The Light Years by Elizabeth Jane Howard: the immersive Cazalet Chronicles begins….

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This novel is the first of the Cazalet Chronicles, so called because it revolves around the Cazalet family of three generations. It is a terrifically involving family saga, set in 1937 and 1938, when its looks like war is imminent. Calling it “The Situation”, the danger seems real as preparations are made to gather everyone. This is a book where many members of the family each gets a focus, so what is happening on the surface can sometimes see at variance with what various individuals are actually thinking. The most successful thing about this book is the way that each character is looked at from outside but with such understanding that their point of view is justified.

The family is ruled on one level by the Brig, or William, who is also the head of the family timber business. His wife, the Duchy, maintains a firm hand on the domestic front, but sometimes ignores what is happening in front of her, especially when regarding her daughter Rachel. Hugh and his wife Sybil misunderstand each other all the time, but love each other deeply. Edward, the second son, has married Villy who has given up much, but tries to find new distractions. The children have their various problems as they deal with growing up. No one in the family is in grievous need, but this novel reveals the perceptions and problems that beset every young person. The narrative is made of many small but interconnected events; like real life there are challenges and opportunities at every point, mainly from what feels like real people’s actions and reactions regarding other people.

It is difficult to describe the immersive nature of this book and how it brings the reader in. The knowledge that it is the first in the series of five books means that all things are to be worked out gradually, on an individual level, the family arrangements, and the real start of the war in September 1939. The skill that Howard shows in this book is being able to move the action forward while giving each character adequate time to develop and change, within the framework of their own reality. This sounds pretentious, but the simple truth is that it is a really good read, not always cheerful, but sometimes funny. I enjoyed rereading this book immensely and would recommend others to get involved in the Cazalet family and their reactions to a war that involved so many civilians.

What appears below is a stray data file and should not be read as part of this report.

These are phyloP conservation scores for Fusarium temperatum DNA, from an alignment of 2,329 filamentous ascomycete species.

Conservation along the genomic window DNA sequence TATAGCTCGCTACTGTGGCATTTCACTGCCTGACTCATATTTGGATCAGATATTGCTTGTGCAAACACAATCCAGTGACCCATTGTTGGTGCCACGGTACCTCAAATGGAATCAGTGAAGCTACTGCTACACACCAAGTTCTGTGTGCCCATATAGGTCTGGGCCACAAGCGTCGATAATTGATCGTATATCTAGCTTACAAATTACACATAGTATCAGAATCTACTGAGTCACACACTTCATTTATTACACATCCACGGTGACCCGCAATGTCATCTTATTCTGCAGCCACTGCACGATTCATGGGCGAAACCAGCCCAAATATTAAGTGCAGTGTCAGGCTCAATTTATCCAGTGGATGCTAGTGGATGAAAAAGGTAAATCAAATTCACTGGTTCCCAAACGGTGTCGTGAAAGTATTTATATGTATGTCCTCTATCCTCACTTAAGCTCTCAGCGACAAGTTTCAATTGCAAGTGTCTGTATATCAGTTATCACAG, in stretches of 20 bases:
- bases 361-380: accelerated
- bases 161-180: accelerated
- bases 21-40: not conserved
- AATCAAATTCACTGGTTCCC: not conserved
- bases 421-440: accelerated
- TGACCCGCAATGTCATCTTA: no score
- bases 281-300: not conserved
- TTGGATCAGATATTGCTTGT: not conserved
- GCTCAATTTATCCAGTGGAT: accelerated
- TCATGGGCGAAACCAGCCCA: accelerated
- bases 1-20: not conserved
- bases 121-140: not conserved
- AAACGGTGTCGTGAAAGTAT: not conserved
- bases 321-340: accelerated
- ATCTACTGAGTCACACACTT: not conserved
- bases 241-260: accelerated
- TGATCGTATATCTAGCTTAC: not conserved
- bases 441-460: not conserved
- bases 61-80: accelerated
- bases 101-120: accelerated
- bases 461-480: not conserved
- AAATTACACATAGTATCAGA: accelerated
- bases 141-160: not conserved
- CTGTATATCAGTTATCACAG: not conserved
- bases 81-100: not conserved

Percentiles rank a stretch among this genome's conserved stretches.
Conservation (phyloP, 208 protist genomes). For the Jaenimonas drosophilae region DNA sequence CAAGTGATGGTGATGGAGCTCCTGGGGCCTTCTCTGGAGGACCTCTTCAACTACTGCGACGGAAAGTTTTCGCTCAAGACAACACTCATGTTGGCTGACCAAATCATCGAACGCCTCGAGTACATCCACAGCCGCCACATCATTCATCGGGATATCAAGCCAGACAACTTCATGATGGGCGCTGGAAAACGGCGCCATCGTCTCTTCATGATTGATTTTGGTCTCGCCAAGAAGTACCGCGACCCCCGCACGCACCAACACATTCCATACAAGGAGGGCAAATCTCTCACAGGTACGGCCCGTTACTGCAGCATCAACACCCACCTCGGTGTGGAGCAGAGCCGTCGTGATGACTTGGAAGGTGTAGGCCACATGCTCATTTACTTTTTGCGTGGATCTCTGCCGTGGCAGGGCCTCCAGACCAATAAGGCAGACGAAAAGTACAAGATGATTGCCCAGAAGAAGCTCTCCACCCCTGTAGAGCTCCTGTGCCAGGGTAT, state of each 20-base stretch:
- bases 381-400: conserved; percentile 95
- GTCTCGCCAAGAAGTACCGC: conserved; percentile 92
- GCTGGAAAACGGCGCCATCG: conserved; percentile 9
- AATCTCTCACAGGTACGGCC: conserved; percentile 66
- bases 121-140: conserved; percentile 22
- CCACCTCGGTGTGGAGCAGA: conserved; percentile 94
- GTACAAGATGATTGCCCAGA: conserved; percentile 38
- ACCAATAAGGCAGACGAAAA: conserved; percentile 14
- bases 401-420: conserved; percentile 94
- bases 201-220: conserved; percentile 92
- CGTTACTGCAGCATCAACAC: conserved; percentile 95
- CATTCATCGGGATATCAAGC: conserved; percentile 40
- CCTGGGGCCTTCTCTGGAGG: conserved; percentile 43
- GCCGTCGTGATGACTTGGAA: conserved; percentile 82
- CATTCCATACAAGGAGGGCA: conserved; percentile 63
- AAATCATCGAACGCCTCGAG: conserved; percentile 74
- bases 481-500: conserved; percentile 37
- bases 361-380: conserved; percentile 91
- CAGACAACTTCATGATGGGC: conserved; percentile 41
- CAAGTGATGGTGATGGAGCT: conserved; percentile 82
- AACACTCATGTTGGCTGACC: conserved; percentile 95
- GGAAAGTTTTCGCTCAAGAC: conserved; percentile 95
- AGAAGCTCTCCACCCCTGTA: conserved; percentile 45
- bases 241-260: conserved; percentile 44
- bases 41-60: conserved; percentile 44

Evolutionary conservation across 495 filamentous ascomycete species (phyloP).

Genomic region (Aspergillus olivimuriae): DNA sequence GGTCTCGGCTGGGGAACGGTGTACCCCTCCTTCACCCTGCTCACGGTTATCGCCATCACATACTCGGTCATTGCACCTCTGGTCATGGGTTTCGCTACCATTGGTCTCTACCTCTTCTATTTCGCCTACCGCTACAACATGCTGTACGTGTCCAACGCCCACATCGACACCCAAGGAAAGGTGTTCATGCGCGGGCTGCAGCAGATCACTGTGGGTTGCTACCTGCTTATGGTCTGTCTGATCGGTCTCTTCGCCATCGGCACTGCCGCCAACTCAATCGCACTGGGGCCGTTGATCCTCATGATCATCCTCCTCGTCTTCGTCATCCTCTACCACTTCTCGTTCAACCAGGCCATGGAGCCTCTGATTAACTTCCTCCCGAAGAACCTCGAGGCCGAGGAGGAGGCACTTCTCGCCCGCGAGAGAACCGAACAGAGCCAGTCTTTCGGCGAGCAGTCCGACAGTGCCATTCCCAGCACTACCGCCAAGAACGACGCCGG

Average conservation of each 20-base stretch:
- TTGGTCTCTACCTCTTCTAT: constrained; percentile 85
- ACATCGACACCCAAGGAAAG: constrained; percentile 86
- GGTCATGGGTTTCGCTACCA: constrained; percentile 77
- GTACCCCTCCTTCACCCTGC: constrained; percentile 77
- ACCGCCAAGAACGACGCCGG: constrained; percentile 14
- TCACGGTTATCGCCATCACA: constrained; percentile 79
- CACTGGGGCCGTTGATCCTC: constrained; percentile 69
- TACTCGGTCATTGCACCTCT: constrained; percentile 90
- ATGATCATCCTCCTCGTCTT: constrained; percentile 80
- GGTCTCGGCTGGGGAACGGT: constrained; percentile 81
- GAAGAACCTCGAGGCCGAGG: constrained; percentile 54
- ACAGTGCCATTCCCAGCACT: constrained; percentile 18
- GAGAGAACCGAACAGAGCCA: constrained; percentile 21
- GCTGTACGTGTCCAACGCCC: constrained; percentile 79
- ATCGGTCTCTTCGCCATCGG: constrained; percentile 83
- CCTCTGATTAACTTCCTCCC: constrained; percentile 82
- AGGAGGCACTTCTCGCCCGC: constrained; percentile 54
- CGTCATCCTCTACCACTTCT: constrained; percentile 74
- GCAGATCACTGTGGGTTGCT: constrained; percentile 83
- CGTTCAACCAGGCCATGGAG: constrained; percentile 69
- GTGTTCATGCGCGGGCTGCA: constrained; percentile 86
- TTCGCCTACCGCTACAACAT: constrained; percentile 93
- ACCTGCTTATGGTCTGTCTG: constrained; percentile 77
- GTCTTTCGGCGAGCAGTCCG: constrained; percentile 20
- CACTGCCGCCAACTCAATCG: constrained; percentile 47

One of the facebook groups I have joined is “Mrs Hurtle Reads a Book”, a curious title for a group that specializes in Reading challenges such as  A Century Of Books. While the idea of reading a hundred books may be a bit overwhelming, I also like to set myself smaller challenges. Last year I managed to read five Dorothy L Sayers books in the Folio set, as well as all twelve Poldark books (I know, I know, I need to get out more). This year my first challenge apart from two centuries in two years (not as bad as it sounds) is all five of the Cazalet novels. So the first one is down, only four to go…


8 thoughts on “The Light Years by Elizabeth Jane Howard: the immersive Cazalet Chronicles begins….

  1. I have this book TBR and look forward to reading it and the whole series. I enjoyed reading your review.

    I’m committed to completing A Century of Books this year but really like your idea of taking on several smaller challenges which I’ll remember for next year.

    1. I have fairly raced through the first volume of Cazalet, and I am wondering if there is another series I could tackle. I am wondering about Olivia Manning or Lawrence Durrell. I must confess my earlier challenges were rereads, so I did manage them in quick time.

  2. I remember hearing parts of this serialised on the radio. Only parts because some days I wasn’t around to catch it. I’m fairly sure that I downloaded a copy with the intention of reading all of it but then never got round to it. I must check it out.

  3. I’m sure you will go on enjoying them, Joules. My daughter-in-law was very well placed to do this as she read steadily through them while commuting! A glance at the cast list makes you wonder if you’re going to remember who everyone is. but Howard as you say handles this brilliantly. Successive readings have made me interested in different characters: Rachel did nothing for me on first meeting, but later I felt greater empathy for her situation and this is perhaps reflected in the flow of the saga. Nothing to do with this, but apparently Howard was instrumental in getting Martin Amis to write. Whether you think this was a good thing or not is another matter …

  4. You’re in for a treat, I read the series last year and hated getting to the end of it. I’m sure I’ll re-read them again – sometime.

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